Thoren – Gwarth II

I listen to a lot of music every year. Which is as it should be. I do write about this shit regularly, so some semblance of a finger on the pulse of various scenes is, in my mind, essential to writing meaningf... Read More...

Altarage – Endinghent

Portal, Mitochondrion, Antediluvian, Grave Miasma, Adversarial, The Ominous Circle, and Impetuous Ritual. The mere mention of these bands automatically conjures thoughts of a particular sound, a sonic aesthetic, within the death metal community. Jagged riffs, overwhelmingly heavy and murky production values, vocals that leap slowly and maniacally from the deepest pits of hell itself. Though this strain of death metal isn’t without its detractors and controversial elements, these above bands and a host of others have constructed successful careers upon the foundation laid by Finnish gods Demilich, and in my mind death metal is all the better for it. Spain’s Altarage also belongs in this group, cementing their reputation among the most punishing of death dealers with their monumental debut release Nihl. It was as relentless, pounding, and utterly suffocating as anything yet released in the band’s chosen subgenre, and ended up being one of my favorite releases of last year. With Endinghent, the band’s much-anticipated sophomore record, Altarage continue to expand upon the sound that brought them such positive attention, but with a twist: Endinghent is without question an evolutionary leap for the band in both song-craft and sound that serves as a sonic departure from their previous work. Whether these changes are good or bad depends on your view of what makes Altarage special, and in my book the band have begun a gallant voyage into a more refined and sharp sound that not only serves to highlight their songwriting ability, but also flesh out elements of their sound that were somewhat drowned out in their last album. It’s a bold move that pays dividends with repeated listening.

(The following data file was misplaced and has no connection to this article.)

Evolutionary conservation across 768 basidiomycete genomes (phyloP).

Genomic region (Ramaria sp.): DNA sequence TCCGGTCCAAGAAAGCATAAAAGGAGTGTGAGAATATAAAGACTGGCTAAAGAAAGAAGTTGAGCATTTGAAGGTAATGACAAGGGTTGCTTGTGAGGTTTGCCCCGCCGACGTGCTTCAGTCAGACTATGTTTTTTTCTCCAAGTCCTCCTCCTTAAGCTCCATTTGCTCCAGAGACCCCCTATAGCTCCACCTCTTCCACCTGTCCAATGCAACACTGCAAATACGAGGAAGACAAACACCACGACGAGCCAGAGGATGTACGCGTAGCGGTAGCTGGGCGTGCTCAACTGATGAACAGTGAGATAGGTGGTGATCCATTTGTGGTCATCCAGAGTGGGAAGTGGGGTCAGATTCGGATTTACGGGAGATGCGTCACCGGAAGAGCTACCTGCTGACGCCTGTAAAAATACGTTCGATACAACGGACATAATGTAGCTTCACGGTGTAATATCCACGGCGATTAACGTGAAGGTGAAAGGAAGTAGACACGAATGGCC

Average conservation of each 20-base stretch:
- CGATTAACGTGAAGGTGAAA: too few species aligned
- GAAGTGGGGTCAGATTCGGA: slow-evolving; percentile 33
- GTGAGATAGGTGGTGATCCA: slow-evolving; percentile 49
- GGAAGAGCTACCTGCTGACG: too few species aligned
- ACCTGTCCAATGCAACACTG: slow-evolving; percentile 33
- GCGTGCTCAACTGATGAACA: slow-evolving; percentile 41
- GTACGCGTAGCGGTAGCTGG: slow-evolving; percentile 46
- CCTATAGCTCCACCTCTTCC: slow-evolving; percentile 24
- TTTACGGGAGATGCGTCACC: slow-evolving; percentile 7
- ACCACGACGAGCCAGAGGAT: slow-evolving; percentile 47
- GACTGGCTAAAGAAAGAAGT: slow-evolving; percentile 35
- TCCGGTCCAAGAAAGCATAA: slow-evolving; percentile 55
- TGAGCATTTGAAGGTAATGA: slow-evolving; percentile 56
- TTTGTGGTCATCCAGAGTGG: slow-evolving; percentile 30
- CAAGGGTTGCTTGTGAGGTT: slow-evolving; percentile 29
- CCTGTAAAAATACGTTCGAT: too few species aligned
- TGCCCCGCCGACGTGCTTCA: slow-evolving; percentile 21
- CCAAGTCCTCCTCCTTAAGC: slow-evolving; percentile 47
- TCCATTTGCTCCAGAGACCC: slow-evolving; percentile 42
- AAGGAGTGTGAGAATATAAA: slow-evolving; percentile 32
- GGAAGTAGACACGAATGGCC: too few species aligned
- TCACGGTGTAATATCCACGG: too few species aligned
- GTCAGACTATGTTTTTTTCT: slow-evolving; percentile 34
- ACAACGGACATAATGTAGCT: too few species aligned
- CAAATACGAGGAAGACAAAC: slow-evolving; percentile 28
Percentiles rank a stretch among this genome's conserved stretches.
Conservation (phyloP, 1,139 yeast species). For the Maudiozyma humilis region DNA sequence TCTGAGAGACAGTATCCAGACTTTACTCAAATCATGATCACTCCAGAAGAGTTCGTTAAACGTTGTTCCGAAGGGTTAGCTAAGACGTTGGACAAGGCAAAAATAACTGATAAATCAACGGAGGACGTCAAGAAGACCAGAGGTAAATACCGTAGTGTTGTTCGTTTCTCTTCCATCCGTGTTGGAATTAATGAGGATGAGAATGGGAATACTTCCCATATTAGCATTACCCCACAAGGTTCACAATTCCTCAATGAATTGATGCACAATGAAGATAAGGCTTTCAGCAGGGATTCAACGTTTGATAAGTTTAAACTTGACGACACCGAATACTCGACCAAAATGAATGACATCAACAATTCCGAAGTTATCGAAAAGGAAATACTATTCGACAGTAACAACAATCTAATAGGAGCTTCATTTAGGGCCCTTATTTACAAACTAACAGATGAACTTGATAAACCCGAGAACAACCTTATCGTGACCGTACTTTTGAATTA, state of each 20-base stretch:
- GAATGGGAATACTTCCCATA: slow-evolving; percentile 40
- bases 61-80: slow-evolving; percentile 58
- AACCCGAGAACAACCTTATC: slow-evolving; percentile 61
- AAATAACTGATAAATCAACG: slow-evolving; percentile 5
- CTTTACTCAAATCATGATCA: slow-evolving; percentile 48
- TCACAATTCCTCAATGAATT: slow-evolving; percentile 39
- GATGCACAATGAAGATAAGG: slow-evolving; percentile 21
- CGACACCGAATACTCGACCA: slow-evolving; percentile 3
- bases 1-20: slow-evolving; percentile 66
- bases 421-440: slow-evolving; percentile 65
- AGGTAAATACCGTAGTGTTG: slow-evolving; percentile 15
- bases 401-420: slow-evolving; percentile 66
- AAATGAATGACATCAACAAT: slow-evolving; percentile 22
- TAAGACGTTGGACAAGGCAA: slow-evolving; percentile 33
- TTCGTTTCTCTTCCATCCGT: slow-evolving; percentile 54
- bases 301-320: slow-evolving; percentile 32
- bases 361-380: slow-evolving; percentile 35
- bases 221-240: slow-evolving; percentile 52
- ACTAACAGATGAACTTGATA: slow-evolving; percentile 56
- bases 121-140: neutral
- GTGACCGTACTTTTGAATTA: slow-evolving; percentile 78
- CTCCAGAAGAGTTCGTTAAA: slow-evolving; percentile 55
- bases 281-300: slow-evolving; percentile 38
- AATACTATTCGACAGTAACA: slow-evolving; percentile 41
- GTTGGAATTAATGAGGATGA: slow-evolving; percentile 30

Ulcerate – Shrines of Paralysis

The genre of death metal has defied all odds, aging gracefully as acts continue to push the boundaries of extremity, technicality, and the genre's sonic palette into many different subsets. Starting with the almighty Death, you could trace the evolutionary branches into any of the myriad of styles that exist today in any direction. For instance, one of the more interesting fringe developments is atmospheric death metal; in direct lineage of Death's technical and progressive style, Gorguts incorporated a nuanced intensity with avant garde musicianship and a muddy Lovecraftian atmosphere that paved the way for the likes of Mitochondrion, Portal, and New Zealand's rising stars Ulcerate.